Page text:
I need to streamline a process – what tools can I use, and what outcomes can I expect?
I recently came across a presentation on process improvement I'd created and delivered many years ago. One of the slides was titled "Streamlining Processes" and it listed 12 key tools for process improvement.
These 12 tools came from the book Business Process Improvement: The Breakthrough Strategy for Total Quality, Productivity, and Competitiveness, by H. James Harrington. The author introduces these streamlining tools by discussing principles of streamlining:
Streamlining suggests the trimming of waste and excess, attention to every minute detail that might lead to improved performance and quality. It suggests contouring to provide the smoothest flow, the least resistance to progress, and performance with the minimum amount of effort. (page 131)
These "12 cornerstone tools" are:
1. Bureaucracy Elimination – Remove unnecessary administrative tasks, approvals and paperwork.
2. Duplication Elimination – Remove repeated activities performed in different parts of the process.
3. Value – Added Assessment – Evaluate each activity to determine which ones your customers directly contribute to meeting customer requirements.
4. Simplification – Reduce the complexity of the process.
5. Process Cycle – Time Reduction – Identify ways to cut cycle time in order to meet or exceed customer expectations
6. Error Proofing – Make it difficult for incorrect work to flow through the process unidentified
7. Upgrading – Upgrade or acquire equipment to improve overall performance
8. Simple Language – Reduce overly complex verbiage and make documents easily understood.
9. Standardization – Ensure all employees are using the same methods to complete tasks.
10. Supplier Partnerships – Garbage In, Garbage Out...the overall performance of the process improves when its suppliers' input improves.
11. Big Picture Improvement – If the first 10 steps fail to produce the desired result (often after the process has already been improved), define what your ideal process would look like.
- A more common term for this tool is Reengineering.
12. Automation and/or Mechanization – Use computers and other equipment to complete routine tasks in order to free up employees to focus on more creative activities.
A more familiar description for this tool is Workflow Automation and/or System Integration.
The book suggests applying these tools in the order listed because the tools are listed by increasing effort or investment required to apply them.
Streamlining the Streamlining Tools
To me, the first 10 tools are all variations on the same theme – types of process improvements identified by a Business Process Review (BPR) project. At Todd Herman Associates (THA), a BPR is a common project. A BPR can be performed as a separate engagement, or as an early step of another type of project – the main difference is the scale of the BPR work.
For example, if a multi-location company is considering a new system to run its business, a dedicated BPR project will help get managers from all the locations thinking with the same mindset – what is the "current state" of how each location does business, and how does this compare with the "future state" they envision after a new system is selected and implemented.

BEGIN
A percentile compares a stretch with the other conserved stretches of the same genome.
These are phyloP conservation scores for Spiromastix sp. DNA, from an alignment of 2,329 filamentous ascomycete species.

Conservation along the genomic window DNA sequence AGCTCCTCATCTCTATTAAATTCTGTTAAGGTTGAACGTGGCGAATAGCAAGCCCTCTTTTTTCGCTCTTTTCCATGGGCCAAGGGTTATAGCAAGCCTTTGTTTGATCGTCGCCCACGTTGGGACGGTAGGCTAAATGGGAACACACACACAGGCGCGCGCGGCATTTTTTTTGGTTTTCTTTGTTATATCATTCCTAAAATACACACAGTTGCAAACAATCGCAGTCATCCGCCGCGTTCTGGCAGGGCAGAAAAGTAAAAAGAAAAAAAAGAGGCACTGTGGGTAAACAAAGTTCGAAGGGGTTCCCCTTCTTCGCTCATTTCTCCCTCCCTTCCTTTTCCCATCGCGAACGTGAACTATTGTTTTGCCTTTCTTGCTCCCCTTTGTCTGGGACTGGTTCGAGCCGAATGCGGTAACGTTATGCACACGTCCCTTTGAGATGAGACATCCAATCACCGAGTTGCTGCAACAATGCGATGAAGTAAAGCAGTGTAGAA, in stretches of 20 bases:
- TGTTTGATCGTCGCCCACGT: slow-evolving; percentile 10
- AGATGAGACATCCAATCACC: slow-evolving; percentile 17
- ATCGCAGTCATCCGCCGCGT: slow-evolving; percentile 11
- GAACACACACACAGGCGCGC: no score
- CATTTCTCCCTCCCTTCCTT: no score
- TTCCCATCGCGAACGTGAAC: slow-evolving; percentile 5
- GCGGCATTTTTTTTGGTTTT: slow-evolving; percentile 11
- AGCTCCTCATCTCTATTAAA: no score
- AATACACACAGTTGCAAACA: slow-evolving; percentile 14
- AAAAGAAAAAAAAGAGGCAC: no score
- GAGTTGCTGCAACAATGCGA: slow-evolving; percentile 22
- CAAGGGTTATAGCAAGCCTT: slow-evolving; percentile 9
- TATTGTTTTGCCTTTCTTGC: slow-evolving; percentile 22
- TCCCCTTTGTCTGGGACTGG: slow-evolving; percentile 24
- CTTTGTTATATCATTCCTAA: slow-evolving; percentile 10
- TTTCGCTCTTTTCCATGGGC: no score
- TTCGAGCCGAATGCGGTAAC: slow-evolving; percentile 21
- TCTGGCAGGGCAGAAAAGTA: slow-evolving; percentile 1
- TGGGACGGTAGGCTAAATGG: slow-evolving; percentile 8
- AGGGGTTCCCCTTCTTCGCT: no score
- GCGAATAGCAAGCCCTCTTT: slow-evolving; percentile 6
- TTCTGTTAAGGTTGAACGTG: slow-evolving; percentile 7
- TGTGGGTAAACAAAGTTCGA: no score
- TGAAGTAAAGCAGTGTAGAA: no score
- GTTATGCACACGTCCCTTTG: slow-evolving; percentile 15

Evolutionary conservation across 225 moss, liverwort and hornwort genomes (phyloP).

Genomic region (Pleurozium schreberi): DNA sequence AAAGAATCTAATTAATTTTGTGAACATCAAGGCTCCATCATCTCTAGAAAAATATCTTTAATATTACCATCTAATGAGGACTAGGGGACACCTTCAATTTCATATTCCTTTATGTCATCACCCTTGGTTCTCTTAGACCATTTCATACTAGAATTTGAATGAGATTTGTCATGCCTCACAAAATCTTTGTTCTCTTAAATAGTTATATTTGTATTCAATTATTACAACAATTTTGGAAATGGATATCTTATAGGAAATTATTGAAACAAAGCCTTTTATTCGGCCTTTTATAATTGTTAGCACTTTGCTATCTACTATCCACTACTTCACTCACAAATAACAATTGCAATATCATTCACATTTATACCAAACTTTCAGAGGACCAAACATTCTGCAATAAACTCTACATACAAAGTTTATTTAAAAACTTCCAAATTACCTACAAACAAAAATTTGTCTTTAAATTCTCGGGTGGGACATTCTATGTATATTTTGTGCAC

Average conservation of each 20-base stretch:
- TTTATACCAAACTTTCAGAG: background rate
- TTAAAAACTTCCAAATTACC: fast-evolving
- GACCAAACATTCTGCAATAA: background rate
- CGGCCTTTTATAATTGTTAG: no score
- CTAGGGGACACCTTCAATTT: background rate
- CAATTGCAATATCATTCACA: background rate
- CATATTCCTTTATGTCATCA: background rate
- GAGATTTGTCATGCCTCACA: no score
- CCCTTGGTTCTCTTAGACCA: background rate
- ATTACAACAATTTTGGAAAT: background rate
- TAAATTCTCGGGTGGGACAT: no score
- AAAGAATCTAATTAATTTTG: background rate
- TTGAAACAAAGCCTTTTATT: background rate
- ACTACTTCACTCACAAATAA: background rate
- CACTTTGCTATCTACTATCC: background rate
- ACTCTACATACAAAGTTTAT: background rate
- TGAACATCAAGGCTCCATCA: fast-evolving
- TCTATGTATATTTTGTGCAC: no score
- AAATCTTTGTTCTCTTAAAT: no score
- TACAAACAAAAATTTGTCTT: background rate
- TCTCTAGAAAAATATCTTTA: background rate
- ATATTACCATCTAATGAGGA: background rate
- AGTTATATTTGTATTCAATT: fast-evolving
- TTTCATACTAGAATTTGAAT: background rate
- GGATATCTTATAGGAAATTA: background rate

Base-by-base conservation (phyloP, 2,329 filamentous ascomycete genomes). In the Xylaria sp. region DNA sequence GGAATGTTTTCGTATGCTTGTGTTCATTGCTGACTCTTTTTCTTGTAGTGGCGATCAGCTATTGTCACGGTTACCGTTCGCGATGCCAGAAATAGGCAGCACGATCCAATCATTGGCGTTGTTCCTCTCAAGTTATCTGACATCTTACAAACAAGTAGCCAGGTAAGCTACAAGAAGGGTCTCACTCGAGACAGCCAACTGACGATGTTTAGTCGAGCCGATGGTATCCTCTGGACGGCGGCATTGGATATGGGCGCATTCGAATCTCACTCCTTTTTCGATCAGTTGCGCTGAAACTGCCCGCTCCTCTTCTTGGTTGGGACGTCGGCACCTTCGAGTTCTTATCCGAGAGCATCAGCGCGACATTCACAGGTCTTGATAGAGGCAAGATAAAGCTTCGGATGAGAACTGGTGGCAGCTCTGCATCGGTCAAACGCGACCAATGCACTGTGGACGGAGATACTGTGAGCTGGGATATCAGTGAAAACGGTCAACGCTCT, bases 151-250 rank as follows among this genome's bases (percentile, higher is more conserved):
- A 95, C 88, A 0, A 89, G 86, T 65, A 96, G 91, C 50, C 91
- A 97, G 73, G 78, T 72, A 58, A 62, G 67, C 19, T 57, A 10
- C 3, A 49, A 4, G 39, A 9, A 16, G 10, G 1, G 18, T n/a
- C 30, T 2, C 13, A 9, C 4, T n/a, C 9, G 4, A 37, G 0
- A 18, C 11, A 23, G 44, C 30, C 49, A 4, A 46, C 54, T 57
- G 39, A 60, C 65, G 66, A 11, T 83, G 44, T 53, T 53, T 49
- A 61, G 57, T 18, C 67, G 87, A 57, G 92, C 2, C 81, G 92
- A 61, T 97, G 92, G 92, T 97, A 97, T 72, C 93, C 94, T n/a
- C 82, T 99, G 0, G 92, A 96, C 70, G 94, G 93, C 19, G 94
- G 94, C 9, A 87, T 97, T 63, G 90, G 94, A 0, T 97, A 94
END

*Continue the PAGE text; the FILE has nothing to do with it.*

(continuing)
Alternatively, if we are engaged to integrate two systems, we will need to conduct a short, informal BPR by asking questions to flush out issues and to define the desired outcome. After that, we will work with the client to resolve issues before we begin the integration work. After all, what's the point of beginning to integrate two systems if data has problems or the desired end result is not clear?
It may be that the BPR has identified enough process improvements so that streamlining tools 11 and 12 do not need to be considered. If so, great – mission accomplished! If not, keep in mind that Reengineering projects frequently use technology – such as Workflow Automation, System Integration, System Extension, and System Selection followed by System Implementation – to achieve big picture improvements.
Better – Cheaper – Faster
The preceding discussion centered on tools to use to streamline processes – now, let's consider outcomes you can expect from successfully streamlining a process.
Around 7 years ago, I wrote about "Todd's Hypothesis" which posits:
It is impossible to
Reduce Process Cycle Time
Improve Process Quality
without also achieving...
Lower Process Cost
as a natural by-product
Here's the key insight I had that led me to formulate my "hypothesis:"
Errors Gum Up Cost, Cycle Time, and Quality at the Same Time!
If you look at streamlining tools 5 and 6, they directly map to Cycle Time and Quality in my formulation. More broadly, one goal of any of the 12 tools is to reduce Cost – and, to me, becoming Faster or Better will inevitably yield being Cheaper.
Meet Any One Process Improvement Target – The Other Two Will Follow Automatically
Regardless of what streamlining tools you use, know this from "Todd's Hypothesis" – if you improve in one area, such as Cycle Time, you will also automatically improve in the other two areas, Quality and Cost.
Perhaps you have one or more key processes in your business you need to improve, yet lack the time or experience to tackle this work. Let's talk, because there's a good chance we can help.
Todd L. Herman